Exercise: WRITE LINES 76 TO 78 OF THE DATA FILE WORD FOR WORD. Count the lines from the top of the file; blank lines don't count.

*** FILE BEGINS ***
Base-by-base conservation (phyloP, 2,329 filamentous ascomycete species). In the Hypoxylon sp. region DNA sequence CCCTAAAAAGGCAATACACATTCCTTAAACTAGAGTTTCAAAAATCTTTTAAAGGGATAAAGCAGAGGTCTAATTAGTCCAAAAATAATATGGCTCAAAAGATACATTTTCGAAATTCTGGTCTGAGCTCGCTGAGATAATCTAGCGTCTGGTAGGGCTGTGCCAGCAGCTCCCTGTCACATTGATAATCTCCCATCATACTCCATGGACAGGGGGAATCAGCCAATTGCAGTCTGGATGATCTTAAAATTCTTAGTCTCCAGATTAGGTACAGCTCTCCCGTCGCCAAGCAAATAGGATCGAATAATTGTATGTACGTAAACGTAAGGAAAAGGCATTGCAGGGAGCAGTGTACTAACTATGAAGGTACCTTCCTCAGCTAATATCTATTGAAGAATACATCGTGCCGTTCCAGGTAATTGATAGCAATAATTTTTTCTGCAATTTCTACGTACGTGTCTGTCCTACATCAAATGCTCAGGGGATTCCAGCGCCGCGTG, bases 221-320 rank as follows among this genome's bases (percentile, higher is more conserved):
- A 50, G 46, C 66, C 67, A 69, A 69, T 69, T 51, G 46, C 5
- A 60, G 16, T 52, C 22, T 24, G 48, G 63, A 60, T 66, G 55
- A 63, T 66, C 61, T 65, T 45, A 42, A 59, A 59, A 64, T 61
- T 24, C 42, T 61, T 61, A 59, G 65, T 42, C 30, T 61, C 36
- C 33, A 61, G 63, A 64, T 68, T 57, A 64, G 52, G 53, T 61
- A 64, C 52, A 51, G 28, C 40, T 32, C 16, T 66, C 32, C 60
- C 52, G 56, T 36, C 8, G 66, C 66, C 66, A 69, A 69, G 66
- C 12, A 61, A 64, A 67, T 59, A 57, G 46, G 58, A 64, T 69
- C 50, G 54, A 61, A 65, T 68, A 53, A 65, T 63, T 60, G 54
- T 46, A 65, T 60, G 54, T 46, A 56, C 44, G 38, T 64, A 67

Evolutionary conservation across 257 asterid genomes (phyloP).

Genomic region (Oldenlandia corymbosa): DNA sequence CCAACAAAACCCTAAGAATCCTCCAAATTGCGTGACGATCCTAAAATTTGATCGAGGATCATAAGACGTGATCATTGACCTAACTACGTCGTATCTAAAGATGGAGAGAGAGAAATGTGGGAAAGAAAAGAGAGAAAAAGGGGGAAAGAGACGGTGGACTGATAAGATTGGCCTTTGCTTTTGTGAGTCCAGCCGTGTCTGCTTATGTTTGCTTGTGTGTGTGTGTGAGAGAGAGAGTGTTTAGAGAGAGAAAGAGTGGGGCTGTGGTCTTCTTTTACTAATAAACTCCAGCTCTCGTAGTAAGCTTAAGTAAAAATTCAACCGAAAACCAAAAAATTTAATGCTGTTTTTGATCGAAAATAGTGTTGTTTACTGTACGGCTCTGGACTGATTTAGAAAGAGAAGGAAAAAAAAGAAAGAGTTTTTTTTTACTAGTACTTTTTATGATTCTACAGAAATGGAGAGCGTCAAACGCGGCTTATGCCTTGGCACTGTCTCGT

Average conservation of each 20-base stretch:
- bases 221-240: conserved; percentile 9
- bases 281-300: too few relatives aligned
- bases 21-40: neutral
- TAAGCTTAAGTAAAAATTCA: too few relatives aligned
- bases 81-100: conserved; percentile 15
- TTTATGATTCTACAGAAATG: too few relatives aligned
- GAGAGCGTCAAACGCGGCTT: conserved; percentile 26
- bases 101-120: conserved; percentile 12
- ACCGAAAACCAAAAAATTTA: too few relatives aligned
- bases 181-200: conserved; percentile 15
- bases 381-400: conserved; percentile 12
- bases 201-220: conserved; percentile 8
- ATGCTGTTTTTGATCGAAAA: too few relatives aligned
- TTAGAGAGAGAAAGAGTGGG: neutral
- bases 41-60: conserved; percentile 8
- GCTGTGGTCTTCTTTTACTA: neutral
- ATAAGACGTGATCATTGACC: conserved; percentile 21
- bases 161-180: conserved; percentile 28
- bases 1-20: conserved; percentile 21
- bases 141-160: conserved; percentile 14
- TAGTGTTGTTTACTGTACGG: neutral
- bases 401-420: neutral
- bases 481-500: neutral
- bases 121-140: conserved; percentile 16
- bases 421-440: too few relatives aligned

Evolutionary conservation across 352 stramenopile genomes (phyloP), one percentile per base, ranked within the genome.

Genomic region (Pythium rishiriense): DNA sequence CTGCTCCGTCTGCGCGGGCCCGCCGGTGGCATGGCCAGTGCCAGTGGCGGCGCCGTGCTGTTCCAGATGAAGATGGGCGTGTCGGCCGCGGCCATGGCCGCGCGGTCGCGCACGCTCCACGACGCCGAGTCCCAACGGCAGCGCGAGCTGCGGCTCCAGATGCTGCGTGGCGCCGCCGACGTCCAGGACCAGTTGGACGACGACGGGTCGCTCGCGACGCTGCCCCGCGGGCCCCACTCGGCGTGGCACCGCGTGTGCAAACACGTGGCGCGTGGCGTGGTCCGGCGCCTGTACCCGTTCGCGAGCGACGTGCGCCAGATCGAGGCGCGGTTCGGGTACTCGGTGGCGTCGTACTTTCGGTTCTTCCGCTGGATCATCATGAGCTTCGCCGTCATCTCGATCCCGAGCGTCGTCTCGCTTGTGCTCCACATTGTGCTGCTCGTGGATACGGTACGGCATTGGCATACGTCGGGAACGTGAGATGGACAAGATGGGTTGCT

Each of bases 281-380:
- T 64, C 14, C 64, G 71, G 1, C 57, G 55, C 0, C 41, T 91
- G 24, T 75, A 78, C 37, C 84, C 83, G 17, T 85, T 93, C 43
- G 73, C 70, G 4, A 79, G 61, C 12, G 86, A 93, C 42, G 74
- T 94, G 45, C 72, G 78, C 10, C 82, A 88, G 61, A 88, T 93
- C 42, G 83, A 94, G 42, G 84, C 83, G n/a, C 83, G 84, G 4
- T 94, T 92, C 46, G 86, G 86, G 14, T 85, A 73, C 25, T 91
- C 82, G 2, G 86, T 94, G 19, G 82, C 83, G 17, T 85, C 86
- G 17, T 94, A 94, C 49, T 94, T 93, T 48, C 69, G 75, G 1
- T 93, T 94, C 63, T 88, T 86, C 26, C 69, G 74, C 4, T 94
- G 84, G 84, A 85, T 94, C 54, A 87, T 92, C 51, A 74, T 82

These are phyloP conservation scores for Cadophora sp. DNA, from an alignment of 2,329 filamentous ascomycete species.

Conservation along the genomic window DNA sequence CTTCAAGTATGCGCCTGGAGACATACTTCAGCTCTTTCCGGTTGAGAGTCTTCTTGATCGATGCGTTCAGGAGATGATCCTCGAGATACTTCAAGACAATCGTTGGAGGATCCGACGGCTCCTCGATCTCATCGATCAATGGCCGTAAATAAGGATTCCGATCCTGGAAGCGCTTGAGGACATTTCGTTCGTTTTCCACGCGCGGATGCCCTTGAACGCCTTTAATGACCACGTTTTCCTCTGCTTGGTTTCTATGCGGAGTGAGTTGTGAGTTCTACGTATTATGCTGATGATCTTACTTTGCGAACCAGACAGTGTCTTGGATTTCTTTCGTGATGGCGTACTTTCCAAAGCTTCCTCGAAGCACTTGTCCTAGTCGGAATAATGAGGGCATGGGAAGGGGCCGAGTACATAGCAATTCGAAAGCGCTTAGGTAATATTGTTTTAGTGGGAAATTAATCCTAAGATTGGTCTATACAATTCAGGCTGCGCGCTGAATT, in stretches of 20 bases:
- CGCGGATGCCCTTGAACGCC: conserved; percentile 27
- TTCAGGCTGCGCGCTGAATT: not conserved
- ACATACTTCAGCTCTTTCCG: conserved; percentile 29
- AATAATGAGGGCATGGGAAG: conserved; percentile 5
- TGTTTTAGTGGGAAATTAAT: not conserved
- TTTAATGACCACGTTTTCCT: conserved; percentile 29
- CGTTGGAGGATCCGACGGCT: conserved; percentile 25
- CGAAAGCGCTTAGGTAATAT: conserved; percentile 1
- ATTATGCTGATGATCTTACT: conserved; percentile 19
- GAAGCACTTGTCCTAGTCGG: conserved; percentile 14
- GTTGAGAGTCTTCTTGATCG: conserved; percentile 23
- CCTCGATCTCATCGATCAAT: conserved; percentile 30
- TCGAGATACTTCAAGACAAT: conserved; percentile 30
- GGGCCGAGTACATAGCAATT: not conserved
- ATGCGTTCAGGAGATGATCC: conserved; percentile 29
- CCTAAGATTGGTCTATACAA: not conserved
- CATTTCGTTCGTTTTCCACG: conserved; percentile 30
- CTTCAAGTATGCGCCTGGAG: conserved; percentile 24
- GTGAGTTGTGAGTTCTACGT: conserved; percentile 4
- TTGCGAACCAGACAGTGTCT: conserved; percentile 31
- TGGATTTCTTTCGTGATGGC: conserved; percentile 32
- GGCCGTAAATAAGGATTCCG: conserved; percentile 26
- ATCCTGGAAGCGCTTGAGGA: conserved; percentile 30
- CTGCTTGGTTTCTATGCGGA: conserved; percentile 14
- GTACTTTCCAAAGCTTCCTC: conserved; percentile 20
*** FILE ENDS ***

- GGCCGTAAATAAGGATTCCG: conserved; percentile 26
- ATCCTGGAAGCGCTTGAGGA: conserved; percentile 30
- CTGCTTGGTTTCTATGCGGA: conserved; percentile 14